Chess Opening Theory/1. e4/1...e5/2. Nf3/2...Nc6/3. d4

Scotch Game
a b c d e f g h
8 a8 b8 c8 d8 e8 f8 g8 h8 8
7 a7 b7 c7 d7 e7 f7 g7 h7 7
6 a6 b6 c6 d6 e6 f6 g6 h6 6
5 a5 b5 c5 d5 e5 f5 g5 h5 5
4 a4 b4 c4 d4 e4 f4 g4 h4 4
3 a3 b3 c3 d3 e3 f3 g3 h3 3
2 a2 b2 c2 d2 e2 f2 g2 h2 2
1 a1 b1 c1 d1 e1 f1 g1 h1 1
a b c d e f g h
Position in Forsyth-Edwards Notation(FEN)

r1bqkbnr/pppp1ppp/2n5/4p3/3PP3/5N2/PPP2PPP/RNBQKB1R

Scotch GameEdit

3.d4Edit

This aggressive move practically forces Black to play 3...exd4 which releases central tension very early. This should lead to a very open game with a lot of space for both players.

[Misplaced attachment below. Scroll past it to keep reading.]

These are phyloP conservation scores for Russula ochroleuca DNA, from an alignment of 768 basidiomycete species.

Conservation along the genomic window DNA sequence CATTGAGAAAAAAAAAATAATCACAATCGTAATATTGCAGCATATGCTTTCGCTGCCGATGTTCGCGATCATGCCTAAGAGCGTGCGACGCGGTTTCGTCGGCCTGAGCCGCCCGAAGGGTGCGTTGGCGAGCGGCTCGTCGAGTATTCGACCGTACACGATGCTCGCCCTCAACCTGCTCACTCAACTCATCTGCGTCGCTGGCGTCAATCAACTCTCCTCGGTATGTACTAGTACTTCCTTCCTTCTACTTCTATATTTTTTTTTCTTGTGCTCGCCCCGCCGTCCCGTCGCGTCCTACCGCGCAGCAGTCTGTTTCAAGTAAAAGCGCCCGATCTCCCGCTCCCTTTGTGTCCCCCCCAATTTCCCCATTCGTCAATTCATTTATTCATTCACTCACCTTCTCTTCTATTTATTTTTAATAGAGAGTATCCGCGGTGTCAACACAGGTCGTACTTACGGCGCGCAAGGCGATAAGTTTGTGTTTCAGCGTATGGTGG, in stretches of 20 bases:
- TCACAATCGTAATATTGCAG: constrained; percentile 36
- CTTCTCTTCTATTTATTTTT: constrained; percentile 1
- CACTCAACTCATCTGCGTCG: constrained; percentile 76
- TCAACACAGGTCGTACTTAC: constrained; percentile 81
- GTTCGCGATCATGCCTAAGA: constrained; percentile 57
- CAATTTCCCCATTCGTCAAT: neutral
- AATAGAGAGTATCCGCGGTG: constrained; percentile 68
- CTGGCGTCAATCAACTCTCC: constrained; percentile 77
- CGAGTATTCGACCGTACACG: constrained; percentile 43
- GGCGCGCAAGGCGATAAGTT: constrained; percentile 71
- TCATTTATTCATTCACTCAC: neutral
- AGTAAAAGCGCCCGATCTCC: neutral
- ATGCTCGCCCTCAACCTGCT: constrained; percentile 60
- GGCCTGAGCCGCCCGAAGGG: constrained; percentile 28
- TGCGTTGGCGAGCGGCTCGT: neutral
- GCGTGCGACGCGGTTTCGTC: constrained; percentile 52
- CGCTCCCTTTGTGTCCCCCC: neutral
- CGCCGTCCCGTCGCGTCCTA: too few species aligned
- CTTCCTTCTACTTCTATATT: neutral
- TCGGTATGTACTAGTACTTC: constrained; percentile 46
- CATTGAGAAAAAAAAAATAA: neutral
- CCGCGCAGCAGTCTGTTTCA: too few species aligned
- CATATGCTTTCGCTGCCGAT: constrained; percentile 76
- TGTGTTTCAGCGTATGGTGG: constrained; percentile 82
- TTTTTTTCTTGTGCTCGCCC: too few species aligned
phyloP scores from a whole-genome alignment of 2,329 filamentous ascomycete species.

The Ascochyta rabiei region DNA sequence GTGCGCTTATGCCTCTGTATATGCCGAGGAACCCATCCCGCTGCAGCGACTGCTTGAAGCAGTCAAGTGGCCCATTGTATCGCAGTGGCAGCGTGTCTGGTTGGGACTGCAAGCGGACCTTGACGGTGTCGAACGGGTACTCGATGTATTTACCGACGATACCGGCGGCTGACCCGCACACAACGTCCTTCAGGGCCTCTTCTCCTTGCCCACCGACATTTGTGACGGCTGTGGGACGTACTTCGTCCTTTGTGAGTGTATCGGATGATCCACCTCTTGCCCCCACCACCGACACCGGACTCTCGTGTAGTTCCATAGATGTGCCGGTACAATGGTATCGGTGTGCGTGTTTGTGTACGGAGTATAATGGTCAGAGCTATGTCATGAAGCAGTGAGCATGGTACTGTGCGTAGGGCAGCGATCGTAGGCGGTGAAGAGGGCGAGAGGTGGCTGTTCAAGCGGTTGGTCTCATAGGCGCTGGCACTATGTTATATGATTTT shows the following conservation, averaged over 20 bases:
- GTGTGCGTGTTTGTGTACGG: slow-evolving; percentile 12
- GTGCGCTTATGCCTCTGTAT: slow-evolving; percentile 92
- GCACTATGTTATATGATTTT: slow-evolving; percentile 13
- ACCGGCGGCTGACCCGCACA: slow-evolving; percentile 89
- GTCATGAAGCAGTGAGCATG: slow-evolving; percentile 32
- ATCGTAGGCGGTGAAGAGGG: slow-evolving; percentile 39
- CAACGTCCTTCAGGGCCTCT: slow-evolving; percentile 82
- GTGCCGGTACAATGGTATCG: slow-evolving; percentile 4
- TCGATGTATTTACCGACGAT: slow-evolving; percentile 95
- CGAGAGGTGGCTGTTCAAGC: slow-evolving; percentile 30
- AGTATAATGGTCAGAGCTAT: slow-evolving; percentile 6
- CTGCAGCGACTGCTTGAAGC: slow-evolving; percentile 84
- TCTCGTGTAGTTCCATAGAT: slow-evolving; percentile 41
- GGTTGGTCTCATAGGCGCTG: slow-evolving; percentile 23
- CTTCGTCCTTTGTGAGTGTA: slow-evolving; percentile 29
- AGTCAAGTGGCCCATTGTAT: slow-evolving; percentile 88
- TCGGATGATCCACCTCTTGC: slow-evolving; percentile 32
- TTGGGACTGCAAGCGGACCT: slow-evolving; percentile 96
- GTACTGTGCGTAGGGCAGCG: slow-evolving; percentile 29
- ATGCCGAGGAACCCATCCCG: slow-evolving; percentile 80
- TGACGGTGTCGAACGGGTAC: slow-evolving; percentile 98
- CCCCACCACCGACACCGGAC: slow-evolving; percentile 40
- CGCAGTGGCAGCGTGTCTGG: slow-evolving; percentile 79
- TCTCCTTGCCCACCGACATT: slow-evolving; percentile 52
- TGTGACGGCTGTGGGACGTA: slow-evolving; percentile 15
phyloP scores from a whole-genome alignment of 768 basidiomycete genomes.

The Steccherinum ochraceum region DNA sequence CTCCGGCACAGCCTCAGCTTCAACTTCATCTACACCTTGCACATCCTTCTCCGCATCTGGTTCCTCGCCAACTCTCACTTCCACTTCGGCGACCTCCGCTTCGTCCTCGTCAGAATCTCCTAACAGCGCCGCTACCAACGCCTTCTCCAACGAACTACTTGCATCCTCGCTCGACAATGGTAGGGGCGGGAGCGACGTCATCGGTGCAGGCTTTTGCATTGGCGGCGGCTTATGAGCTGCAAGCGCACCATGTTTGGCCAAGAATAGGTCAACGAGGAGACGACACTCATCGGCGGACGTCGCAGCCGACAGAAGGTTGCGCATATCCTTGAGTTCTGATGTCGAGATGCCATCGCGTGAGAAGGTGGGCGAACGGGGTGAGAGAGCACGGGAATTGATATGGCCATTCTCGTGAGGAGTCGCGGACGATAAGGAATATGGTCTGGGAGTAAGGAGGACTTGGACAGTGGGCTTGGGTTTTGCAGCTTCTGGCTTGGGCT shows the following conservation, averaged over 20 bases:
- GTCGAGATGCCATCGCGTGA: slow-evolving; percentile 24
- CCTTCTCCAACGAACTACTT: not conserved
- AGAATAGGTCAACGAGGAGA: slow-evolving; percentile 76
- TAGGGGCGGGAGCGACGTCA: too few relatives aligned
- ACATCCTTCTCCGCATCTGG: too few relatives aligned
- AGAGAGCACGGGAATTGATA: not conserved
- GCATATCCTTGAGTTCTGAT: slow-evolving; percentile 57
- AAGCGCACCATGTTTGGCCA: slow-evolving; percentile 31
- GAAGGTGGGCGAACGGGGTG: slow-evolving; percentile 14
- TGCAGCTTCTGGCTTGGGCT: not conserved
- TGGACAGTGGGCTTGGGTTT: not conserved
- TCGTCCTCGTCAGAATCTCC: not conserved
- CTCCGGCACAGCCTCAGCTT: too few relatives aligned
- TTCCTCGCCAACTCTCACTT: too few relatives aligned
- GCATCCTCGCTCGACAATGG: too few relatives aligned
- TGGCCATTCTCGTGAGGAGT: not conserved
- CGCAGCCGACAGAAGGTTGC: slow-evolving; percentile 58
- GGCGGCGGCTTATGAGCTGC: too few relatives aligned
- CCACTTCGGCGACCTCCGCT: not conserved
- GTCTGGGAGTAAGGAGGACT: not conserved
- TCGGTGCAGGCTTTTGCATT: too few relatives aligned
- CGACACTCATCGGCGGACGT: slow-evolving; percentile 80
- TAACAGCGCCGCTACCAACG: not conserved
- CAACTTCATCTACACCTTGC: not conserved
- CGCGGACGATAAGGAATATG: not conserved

A few tries have been made with 3...d6 but this move is considered inferior because of 4.dxe5 dxe5 5.Qxd8+ Kxd8 6.Bc4.

3...Nxd4 is playable: 4.Nxd4 exd4 5.Qxd4 and some good players believe that black nearly equalizes in this line.

Also seen after 3...Nxd4 is 4. Nxe5, after which black will have to move the knight.

Theory tableEdit

For explanation of theory tables see theory table and for notation see algebraic notation 1. e4 e5 2. Nf3 Nc6 3. d4

3
Scotch Game ...
exd4
=
...
d6
+/-
...
Nxd4
+/=

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ReferencesEdit

  • Nunn's Chess Openings. 1999. John Nunn (Editor), Graham Burgess, John Emms, Joe Gallagher. ISBN 1-8574-4221-0.
  • Batsford Chess Openings 2 (1989, 1994). Garry Kasparov, Raymond Keene. ISBN 0-8050-3409-9.
Last modified on 5 August 2013, at 00:02